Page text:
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Information Processing II
JND Weber’s Law Marketing Implications of JND & Weber’s Law The Butterfly Curve Marketing Implications of the Butterfly Curve
Types of Attention Capturing Consumer Attention Perceptual Organization Stimulus Organization Semieotics
The Just Noticeable Difference Threshold (JND) . . . . . is the minimal amount of . difference in intensity of a stimulus
that can be detected 50% of the time. Examples: changing size of packages, changing taste, changing the quality of sound, or touch, or smell of a product.
A theory concerning the perceived differentiation between similar stimuli of varying intensities (i.e., the stronger the initial stimulus, the greater the additional intensity needed for the second stimulus to be perceived as different).
Marketing Applications of the JND Companies need to determine the relevant JND for their products: • so that negative changes are not readily discernible to the public • so that product improvements are very apparent to consumers .
the ability to detect a difference between the two levels of the stimulus decreases.20 rule of thumb) • How much to lower price of $20. JND: Just Noticeable Difference • JND = Intensity X Constant (.” .Weber’s Law and the JND Weber's Law states that as the intensity of the stimulus increases.000 car? Is pricing JND? No!! It is “just meaningful difference.
when the word new is used make sure the product change is greater than JND Packaging: To update package styling and logo keep within JND To change Image. make styling changes greater than JND . move less than JND When lowering the price for sale. move more than JND Sales Promotion: Make coupons larger than JND Product: Make decreases in size of packaging less than JND.Marketing examples of the JND Pricing: When raising price.
N.D.Betty Crocker Changes Fall Below the J. .
N.Gradual Changes in Brand Name Fall Below the J. .D.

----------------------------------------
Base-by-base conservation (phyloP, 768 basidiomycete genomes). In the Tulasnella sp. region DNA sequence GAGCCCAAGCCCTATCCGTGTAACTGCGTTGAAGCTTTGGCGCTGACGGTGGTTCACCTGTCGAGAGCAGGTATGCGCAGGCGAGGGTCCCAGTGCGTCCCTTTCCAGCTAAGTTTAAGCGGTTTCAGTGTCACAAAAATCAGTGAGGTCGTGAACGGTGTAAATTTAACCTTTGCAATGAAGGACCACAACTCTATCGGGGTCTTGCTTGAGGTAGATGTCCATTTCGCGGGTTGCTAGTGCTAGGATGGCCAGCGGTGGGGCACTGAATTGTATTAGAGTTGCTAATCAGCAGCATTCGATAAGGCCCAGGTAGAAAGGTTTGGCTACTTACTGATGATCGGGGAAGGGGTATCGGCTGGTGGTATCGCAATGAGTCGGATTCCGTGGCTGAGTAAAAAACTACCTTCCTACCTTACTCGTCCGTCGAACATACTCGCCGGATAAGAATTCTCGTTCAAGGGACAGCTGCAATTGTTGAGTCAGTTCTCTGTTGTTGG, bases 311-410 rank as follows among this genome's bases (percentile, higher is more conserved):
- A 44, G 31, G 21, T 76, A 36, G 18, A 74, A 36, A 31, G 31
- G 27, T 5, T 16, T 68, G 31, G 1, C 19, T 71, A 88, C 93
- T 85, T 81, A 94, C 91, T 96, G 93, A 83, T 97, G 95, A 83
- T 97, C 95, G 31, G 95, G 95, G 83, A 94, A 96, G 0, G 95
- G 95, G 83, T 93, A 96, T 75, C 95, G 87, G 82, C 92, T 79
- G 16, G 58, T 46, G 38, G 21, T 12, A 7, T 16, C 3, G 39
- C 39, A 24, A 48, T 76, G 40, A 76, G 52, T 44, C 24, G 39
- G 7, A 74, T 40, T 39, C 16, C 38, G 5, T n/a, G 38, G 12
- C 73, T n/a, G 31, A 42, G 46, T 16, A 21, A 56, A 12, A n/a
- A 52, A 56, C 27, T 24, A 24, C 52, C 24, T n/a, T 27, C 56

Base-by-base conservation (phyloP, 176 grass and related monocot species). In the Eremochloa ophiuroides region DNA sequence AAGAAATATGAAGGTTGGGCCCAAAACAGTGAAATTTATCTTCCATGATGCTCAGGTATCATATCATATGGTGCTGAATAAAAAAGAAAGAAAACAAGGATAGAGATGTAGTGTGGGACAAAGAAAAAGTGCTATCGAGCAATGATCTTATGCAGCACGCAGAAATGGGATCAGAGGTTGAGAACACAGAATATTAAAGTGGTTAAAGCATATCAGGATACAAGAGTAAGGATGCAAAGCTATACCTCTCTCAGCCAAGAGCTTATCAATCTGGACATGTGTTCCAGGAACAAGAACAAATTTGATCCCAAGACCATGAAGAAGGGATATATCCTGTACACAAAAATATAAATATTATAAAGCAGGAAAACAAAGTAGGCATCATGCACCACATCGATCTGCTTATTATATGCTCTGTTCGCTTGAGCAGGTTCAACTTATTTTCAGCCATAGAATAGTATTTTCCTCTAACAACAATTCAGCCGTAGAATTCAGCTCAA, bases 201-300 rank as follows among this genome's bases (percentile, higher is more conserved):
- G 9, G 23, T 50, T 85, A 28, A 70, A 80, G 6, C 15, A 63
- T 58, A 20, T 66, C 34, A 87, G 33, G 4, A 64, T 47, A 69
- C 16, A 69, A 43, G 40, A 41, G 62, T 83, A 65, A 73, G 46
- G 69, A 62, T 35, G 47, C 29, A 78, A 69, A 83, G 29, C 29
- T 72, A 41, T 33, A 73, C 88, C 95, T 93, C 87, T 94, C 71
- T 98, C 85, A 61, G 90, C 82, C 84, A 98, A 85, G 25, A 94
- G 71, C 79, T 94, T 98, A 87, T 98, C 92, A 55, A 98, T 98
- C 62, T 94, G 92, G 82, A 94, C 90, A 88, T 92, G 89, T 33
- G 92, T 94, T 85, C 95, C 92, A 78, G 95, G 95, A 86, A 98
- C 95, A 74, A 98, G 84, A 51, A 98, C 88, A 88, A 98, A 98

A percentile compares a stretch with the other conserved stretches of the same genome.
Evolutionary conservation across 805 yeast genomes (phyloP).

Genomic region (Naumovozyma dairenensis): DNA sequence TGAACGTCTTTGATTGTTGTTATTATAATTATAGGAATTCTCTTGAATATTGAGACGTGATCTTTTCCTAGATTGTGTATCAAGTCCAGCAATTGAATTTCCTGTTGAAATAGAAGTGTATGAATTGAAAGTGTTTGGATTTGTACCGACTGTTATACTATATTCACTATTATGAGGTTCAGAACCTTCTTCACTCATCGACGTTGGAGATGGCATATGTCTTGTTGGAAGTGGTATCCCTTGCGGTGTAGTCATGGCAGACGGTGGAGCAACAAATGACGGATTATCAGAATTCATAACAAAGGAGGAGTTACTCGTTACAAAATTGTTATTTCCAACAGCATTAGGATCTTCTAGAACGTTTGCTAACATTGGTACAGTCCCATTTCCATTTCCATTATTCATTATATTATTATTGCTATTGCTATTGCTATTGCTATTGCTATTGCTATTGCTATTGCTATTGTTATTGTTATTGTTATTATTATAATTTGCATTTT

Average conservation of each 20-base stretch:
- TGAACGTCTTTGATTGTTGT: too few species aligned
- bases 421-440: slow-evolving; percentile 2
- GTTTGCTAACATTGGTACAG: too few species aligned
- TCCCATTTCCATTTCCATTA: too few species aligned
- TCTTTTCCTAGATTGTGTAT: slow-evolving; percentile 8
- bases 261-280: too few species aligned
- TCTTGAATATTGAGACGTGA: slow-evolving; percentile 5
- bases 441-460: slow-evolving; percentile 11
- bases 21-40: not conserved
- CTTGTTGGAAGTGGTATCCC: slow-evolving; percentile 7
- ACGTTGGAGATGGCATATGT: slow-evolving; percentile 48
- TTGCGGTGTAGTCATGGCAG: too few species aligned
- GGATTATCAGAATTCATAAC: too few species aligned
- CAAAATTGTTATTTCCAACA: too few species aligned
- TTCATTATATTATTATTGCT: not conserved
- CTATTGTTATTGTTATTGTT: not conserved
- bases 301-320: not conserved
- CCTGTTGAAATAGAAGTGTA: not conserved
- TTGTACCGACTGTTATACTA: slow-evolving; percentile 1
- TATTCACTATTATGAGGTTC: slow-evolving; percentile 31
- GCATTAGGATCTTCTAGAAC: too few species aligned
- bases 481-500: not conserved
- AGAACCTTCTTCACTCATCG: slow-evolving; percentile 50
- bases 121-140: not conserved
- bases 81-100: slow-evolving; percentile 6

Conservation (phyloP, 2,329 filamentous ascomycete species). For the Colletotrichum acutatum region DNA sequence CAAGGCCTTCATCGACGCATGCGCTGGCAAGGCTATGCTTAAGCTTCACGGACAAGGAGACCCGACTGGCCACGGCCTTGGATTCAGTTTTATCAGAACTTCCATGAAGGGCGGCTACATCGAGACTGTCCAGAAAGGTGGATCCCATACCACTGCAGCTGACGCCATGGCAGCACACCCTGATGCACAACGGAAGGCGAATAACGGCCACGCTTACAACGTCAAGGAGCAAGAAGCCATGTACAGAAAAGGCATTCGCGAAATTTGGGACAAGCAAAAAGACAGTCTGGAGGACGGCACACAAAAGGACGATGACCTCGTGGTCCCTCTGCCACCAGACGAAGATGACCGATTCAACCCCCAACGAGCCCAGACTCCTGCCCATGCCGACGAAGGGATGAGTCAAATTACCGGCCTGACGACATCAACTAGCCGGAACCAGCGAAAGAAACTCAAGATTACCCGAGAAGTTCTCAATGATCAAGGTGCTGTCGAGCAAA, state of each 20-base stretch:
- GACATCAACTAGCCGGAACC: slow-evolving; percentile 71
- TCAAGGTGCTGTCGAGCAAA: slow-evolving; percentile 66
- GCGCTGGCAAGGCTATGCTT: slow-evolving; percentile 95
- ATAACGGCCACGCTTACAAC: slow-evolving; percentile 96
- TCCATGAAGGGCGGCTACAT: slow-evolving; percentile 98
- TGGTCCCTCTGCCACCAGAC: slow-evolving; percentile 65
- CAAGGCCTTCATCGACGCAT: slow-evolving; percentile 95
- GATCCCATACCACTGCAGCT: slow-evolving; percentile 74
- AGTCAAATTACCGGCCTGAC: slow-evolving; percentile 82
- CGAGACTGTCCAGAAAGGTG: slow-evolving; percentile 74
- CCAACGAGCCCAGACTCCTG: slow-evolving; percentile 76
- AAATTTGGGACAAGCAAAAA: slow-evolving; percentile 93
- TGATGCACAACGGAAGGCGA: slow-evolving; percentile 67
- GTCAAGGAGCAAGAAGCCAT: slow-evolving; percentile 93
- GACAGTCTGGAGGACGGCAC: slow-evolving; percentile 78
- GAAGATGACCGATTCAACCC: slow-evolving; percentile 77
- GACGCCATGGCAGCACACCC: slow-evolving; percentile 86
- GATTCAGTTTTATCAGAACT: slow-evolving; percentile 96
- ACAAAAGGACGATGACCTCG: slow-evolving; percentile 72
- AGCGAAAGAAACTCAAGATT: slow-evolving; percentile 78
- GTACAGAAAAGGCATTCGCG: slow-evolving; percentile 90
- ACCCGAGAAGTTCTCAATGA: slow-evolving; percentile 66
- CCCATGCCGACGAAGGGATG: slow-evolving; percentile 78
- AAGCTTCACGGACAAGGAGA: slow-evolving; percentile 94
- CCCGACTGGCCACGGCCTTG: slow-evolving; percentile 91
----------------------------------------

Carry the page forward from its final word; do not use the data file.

. . . • A reference point to which changes in the level of the stimulus are compared. . . is the amount or level of the stimulus to which the consumer has become accustomed. .Consumer Adaptation .
The Butterfly Curve . . is the idea that something slightly different may be perceived more positively. . . . . High Liking Low Stimulus intensity .
The Attention Stage Before consumers can comprehend and remember information. greater the amount of attention that will be focused on it. • The more demanding the task. • Attention involves the allocation of cognitive capacity to an object or task so that information is consciously processed. . they must first attend to it.
Spontaneous brand switching iv.Marketing Application of Butterfly Curve Marketing application i. Why fashion trends change so often? ii. Why radical fashions are adapted slowly? iii. Periodical change in corporate logos and other corporate symbols to give a fresh look .
Attention can be voluntary or involuntary. • Orientation reflex is the involuntary reflex when something surprising or novel is presented one turns toward and allocates attention to it.Types of Attention Pre-attention is an unconscious process in which consumers automatically scan the features of the environment. • Selective attention is voluntarily & selectively focusing on relevant information. .
. threaten.or violate the expectation of consumers.Capturing Customers’ Attention Goal is to activate the orientation reflex by creating stimuli that surprise. annoy.
Unexpected Attracts Attention .
Unexpected catches attention .
bright colors) Make it Bigger Distinctiveness Contrast with other elements in the perceptual field in which the object appears (Using different colors and shapes in packaging .Grabbing Consumer Attention Connect with consumer needs Reminding them of their needs before showing them how the product can satisfy needs Snicker’s TV advertisement starts with the question. Viewers are then instructed to grab snickers as they see a human hand voraciously devour the product Look ! It moves Colors are nice Make it more intense (Loud sounds. “ Hungry?”.